The Supercommittee Failed. Hooray!

How the absence of a deal may cut the deficit more than a deal would have.

The Joint Deficit Reduction Committee, also known as the supercommittee.
The Joint Deficit Reduction Committee, also known as the Supercommittee

Photograph by Alex Wong/Getty Images.

Today’s the day when Washington officially comes to terms with the fact that the “Supercommittee”—a bipartisan, bicameral group charged with reducing America’s long-term fiscal deficit—won’t agree on anything. This is being termed a “failure,” and by the standards of D.C.’s fetishization of bipartisanship, it is one. But in terms of deficit reduction, failure is actually better than success.

For starters, the whole premise of the Supercommittee was that if it didn’t agree on something, then $1.2 trillion of spending cuts would be quasi-automatically implemented through a mechanism known as “sequestration.” The cuts are balanced 50-50 between the security and nonsecurity sides of the budget. And while they’re hardly irreversible, neither is anything else in American law. It’s not possible for Congress to metaphysically commit future Congresses to future courses of action. But what Congress did to resolve the debt-ceiling standoff was to change the default rule. The $1.2 trillion in cuts will happen unless Congress and the president act affirmatively to stop them from happening. In an American political system bogged down by bicameralism, the filibuster, and the presidential veto, the default rules matter a great deal. So if it’s $1.2 trillion in spending cuts you want, then $1.2 trillion in cuts were already put on the schedule by the debt-ceiling deal. That the supercommittee didn’t agree on an alternative to the cuts doesn’t make it any more (or less) likely that the full Congress will somehow repeal them.

From a pure deficit-hawk point of view, the best news about the supercommittee deadlock is on the tax side. Here, again, it all comes down to default rules. When the Bush administration was passing its tax cuts back in 2001 and 2003, it reduced their headline cost by scheduling them to expire. Republicans, of course, never intended the tax cuts to expire and regard letting the scheduled expiration happen as a form of “tax increase.”

The universe in which the Republicans get their way and the cuts are extended is part of what the Congressional Budget Office calls the “current policy baseline.” The universe in which all the tax cuts expire as currently scheduled is part of what the CBO calls the “current law baseline.” Where things get tricky is that the Democrats don’t favor either the current-law baseline or the current-policy baseline. Instead, their preference is to extend the so-called “middle class” elements of the Bush tax package, even though these tax cuts are heavily slanted toward the richest taxpayers. The Democrats want to let only those portions of the tax package expire that exclusively benefit the wealthy.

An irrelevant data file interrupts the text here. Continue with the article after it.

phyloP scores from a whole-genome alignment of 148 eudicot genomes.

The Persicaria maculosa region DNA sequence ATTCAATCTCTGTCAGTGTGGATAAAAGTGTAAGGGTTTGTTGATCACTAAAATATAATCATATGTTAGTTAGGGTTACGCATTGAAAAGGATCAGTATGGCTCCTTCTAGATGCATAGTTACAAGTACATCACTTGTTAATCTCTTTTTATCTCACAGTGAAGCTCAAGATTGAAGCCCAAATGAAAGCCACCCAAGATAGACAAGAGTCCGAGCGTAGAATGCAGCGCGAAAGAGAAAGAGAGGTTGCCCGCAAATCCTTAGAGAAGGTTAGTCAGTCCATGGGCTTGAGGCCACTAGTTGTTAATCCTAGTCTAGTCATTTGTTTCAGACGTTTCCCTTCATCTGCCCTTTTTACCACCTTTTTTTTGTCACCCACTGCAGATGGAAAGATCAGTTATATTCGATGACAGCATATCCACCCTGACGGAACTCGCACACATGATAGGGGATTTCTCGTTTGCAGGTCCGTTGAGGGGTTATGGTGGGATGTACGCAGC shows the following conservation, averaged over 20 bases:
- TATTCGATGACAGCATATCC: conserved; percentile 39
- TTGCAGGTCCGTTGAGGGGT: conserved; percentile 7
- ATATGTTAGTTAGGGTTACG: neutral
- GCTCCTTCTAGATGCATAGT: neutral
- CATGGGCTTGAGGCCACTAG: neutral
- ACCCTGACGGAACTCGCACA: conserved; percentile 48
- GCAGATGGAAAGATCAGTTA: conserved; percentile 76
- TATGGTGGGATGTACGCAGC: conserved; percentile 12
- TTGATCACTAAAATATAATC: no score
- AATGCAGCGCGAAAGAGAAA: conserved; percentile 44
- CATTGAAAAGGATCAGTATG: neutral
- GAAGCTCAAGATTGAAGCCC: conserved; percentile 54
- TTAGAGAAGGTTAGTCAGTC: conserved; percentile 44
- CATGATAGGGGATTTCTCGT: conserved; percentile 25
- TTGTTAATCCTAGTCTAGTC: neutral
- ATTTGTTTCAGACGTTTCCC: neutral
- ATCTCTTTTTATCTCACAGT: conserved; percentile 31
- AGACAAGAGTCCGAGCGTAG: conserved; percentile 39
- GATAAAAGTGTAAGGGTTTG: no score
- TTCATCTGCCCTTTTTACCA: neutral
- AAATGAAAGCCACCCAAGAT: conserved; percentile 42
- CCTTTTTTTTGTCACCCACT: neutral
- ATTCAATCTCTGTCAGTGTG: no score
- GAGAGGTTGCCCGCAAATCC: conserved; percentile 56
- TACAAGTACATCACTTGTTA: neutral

The entire argument about tax increases thus has to be understood relative to different baselines. The Democrats’ preference is a tax increase relative to current policy but a tax cut relative to current law. Under the way the supercommittee was set up, if the Republican members had somehow caved and given the Democrats what they wanted on revenue—ending Bush tax cuts for the rich, maintaining them for the middle-class—that would have “scored” as a large tax increase even though from another point of view it would have been a large tax cut. What’s more, nobody ever thought it was plausible that Republicans would fully cave. If the supercommittee “succeeded,” it would have meant compromising between Obama’s large tax cut and the GOP’s humongous tax cut, and then agreeing to count it as a tax increase. That fake tax increase, meanwhile, would have offset some of the spending cuts that are now scheduled to take place.

By failing, in other words, not only did the Supercommittee preserve a larger set of spending cuts than would have been enacted if they succeeded, they preserved the current-law baseline. That means that if the White House follows through on its threat to veto any full extension of the Bush tax cuts, we’ll get both more tax increases and more spending cuts than we would have if they’d succeeded.

The main reason to worry about the Supercommittee’s failure actually has nothing to do with the deficit. Back during the lame-duck session of the 110th Congress, the administration agreed to a temporary full extension of the Bush tax cuts in exchange for some stimulative measures such as a temporary payroll tax cut and an extension of unemployment-insurance benefits. Those measures are now, like the Bush tax cuts, set to expire. There’d been some thought that the Supercommittee mechanism might be a vehicle to extend those stimulus items and offset the cost with longer-term deficit reduction. That’s the fiscal policy mix most economists think we need right now: stimulus spending causing a bigger deficit in the short-term paired with credible plans for longer-term debt reduction. With the Supercommittee deadlocked, the odds of stimulus extensions look bleak, which means that next year federal policy will be a major drag on growth. Government spending will be declining even as payroll taxes rise and exports to Europe will likely fall. That’s more bleak news for the struggling American worker but if anything, further confirmation that Washington’s professional deficit-scold class shouldn’t regret the Supercommittee’s failure.